Outstanding amongst the family at this time was William Boterell, a prominent 13th century landholder in Shropshire; William de Botreaux (1337-1391),1st Baron Botreaux, a prominent English West-Country baron; William...

Another 28 words (2 lines of text) are included under the topic Early Bottray Notables in all our PDF Extended History products and printed products wherever possible.

Close

Bottray In Ireland


Expand

Bottray In Ireland



Some of the Bottray family moved to Ireland, but this topic is not covered in this excerpt. More information about their life in Ireland is included in all our PDF Extended History products and printed products wherever possible.

Close

The Great Migration


Expand

The Great Migration



Many English families emigrated to North American colonies in order to escape the political chaos in Britain at this time. Unfortunately, many English families made the trip to the New World under extremely harsh conditions. Overcrowding on the ships caused the majority of the immigrants to arrive diseased, famished, and destitute from the long journey across the stormy Atlantic. Despite these hardships, many of the families prospered and went on to make invaluable contributions to the development of the cultures of the United States and Canada. Early North American immigration records have revealed a number of people bearing the name Bottray or a variant listed above: John Botterill, who arrived in Ontario in 1846.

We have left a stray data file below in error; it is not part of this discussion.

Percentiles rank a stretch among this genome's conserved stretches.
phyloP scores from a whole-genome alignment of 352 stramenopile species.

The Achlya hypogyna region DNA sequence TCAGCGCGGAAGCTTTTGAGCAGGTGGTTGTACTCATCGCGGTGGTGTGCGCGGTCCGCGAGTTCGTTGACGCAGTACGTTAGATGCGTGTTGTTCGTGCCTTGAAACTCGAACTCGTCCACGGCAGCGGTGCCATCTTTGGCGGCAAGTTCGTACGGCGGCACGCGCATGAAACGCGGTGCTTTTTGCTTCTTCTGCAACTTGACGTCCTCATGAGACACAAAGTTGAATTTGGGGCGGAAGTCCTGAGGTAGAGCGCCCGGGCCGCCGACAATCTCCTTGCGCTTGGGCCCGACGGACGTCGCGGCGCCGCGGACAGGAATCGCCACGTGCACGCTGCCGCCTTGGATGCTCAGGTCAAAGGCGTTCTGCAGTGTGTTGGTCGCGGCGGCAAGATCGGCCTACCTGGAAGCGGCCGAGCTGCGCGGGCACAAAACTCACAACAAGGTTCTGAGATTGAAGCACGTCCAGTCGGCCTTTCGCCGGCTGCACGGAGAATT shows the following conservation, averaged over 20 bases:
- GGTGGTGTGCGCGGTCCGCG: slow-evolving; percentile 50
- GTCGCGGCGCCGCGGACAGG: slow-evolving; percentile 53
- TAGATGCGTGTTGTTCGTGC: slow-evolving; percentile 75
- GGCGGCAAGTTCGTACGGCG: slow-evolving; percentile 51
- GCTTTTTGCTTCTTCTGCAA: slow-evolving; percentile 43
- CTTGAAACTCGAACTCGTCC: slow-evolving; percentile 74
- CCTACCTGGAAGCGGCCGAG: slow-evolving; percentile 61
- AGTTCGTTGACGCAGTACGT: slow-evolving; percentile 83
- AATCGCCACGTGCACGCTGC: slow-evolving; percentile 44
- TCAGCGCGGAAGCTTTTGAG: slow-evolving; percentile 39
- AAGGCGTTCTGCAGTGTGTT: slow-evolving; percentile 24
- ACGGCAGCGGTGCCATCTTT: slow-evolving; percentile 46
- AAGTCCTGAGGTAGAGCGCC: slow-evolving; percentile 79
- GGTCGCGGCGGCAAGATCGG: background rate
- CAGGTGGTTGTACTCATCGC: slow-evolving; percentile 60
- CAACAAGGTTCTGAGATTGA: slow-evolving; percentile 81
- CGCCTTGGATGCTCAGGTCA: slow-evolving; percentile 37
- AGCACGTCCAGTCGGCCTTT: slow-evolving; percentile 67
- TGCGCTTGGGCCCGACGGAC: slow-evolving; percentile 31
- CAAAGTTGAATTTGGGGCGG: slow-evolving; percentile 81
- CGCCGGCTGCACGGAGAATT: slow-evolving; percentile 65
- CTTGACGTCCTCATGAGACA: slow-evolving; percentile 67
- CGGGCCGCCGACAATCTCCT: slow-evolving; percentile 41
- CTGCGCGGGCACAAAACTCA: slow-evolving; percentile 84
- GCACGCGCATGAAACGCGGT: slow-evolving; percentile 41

Close

Bottray Family Crest Products


Expand

Bottray Family Crest Products




Close

See Also


Expand

See Also




Close

Citations


Expand

Citations



  1. ^ Lewis, Samuel, A Topographical Dictionary of England. Institute of Historical Research, 1848, Print.

Other References

  1. Zieber, Eugene. Heraldry in America. Philadelphia: Genealogical Publishing Co. Print.
  2. Matthews, John. Matthews' American Armoury and Blue Book. London: John Matthews, 1911. Print.
  3. Ingram, Rev. James. Translator Anglo-Saxon Chronicle 1823. Print.
  4. Cook, Chris. English Historical Facts 1603-1688. London: MacMillan, 1980. Print.
  5. Bradford, William. History of Plymouth Plantation 1620-1647 Edited by Samuel Eliot Morrison 2 Volumes. New York: Russell and Russell, 1968. Print.
  6. Samuelsen, W. David. New York City Passenger List Manifests Index 1820 - 1824. North Salt Lake, Utah: Accelerated Indexing Systems International, 1986. Print.
  7. Crispin, M. Jackson and Leonce Mary. Falaise Roll Recording Prominent Companions of William Duke of Normandy at the Conquest of England. Baltimore: Genealogical Publishing. Print.
  8. MacAulay, Thomas Babington. History of England from the Accession of James the Second 4 volumes. New York: Harper and Brothers, 1879. Print.
  9. Burke, Sir Bernard. General Armory Of England, Scotland, Ireland and Wales. Ramsbury: Heraldry Today. Print.
  10. Shirley, Evelyn Philip. Noble and Gentle Men of England Or Notes Touching The Arms and Descendants of the Ancient Knightley and Gentle Houses of England Arranged in their Respective Counties 3rd Edition. Westminster: John Bowyer Nichols and Sons, 1866. Print.
  11. ...

The Bottray Family Crest was acquired from the Houseofnames.com archives. The Bottray Family Crest was drawn according to heraldic standards based on published blazons. We generally include the oldest published family crest once associated with each surname.

This page was last modified on 9 March 2016 at 16:18.

Sign Up

  


FREE SHIPPING on orders of $85 or more
House of Names on Facebook
Follow Houseofnames on Twitter
Houseofnames on Pinterest